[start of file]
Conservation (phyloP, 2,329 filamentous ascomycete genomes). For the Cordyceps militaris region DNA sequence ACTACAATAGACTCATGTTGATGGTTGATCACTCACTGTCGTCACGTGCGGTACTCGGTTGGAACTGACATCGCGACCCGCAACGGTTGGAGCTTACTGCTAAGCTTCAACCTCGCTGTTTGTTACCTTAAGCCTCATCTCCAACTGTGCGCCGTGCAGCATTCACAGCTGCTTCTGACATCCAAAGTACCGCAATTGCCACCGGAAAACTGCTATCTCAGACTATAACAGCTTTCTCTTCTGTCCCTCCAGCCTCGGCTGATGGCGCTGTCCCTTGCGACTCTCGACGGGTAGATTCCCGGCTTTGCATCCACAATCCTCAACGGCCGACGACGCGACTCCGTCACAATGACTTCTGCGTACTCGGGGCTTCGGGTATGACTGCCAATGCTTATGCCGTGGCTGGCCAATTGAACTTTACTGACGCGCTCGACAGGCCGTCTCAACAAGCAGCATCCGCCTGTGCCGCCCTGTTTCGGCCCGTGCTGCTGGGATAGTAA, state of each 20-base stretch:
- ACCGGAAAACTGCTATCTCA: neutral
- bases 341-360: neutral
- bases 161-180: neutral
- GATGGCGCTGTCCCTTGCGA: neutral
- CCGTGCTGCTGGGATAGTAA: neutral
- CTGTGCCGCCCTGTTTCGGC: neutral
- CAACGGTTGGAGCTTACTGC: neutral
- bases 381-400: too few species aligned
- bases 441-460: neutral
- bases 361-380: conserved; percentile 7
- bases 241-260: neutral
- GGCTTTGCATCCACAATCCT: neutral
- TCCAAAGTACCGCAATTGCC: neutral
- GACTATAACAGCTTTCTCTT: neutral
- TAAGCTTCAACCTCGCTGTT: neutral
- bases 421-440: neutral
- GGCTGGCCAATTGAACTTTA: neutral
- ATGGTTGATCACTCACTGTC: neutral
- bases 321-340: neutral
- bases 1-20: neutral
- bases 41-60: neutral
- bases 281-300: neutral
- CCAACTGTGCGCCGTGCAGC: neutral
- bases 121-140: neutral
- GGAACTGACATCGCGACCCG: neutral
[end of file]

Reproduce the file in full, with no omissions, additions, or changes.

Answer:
Conservation (phyloP, 2,329 filamentous ascomycete genomes). For the Cordyceps militaris region DNA sequence ACTACAATAGACTCATGTTGATGGTTGATCACTCACTGTCGTCACGTGCGGTACTCGGTTGGAACTGACATCGCGACCCGCAACGGTTGGAGCTTACTGCTAAGCTTCAACCTCGCTGTTTGTTACCTTAAGCCTCATCTCCAACTGTGCGCCGTGCAGCATTCACAGCTGCTTCTGACATCCAAAGTACCGCAATTGCCACCGGAAAACTGCTATCTCAGACTATAACAGCTTTCTCTTCTGTCCCTCCAGCCTCGGCTGATGGCGCTGTCCCTTGCGACTCTCGACGGGTAGATTCCCGGCTTTGCATCCACAATCCTCAACGGCCGACGACGCGACTCCGTCACAATGACTTCTGCGTACTCGGGGCTTCGGGTATGACTGCCAATGCTTATGCCGTGGCTGGCCAATTGAACTTTACTGACGCGCTCGACAGGCCGTCTCAACAAGCAGCATCCGCCTGTGCCGCCCTGTTTCGGCCCGTGCTGCTGGGATAGTAA, state of each 20-base stretch:
- ACCGGAAAACTGCTATCTCA: neutral
- bases 341-360: neutral
- bases 161-180: neutral
- GATGGCGCTGTCCCTTGCGA: neutral
- CCGTGCTGCTGGGATAGTAA: neutral
- CTGTGCCGCCCTGTTTCGGC: neutral
- CAACGGTTGGAGCTTACTGC: neutral
- bases 381-400: too few species aligned
- bases 441-460: neutral
- bases 361-380: conserved; percentile 7
- bases 241-260: neutral
- GGCTTTGCATCCACAATCCT: neutral
- TCCAAAGTACCGCAATTGCC: neutral
- GACTATAACAGCTTTCTCTT: neutral
- TAAGCTTCAACCTCGCTGTT: neutral
- bases 421-440: neutral
- GGCTGGCCAATTGAACTTTA: neutral
- ATGGTTGATCACTCACTGTC: neutral
- bases 321-340: neutral
- bases 1-20: neutral
- bases 41-60: neutral
- bases 281-300: neutral
- CCAACTGTGCGCCGTGCAGC: neutral
- bases 121-140: neutral
- GGAACTGACATCGCGACCCG: neutral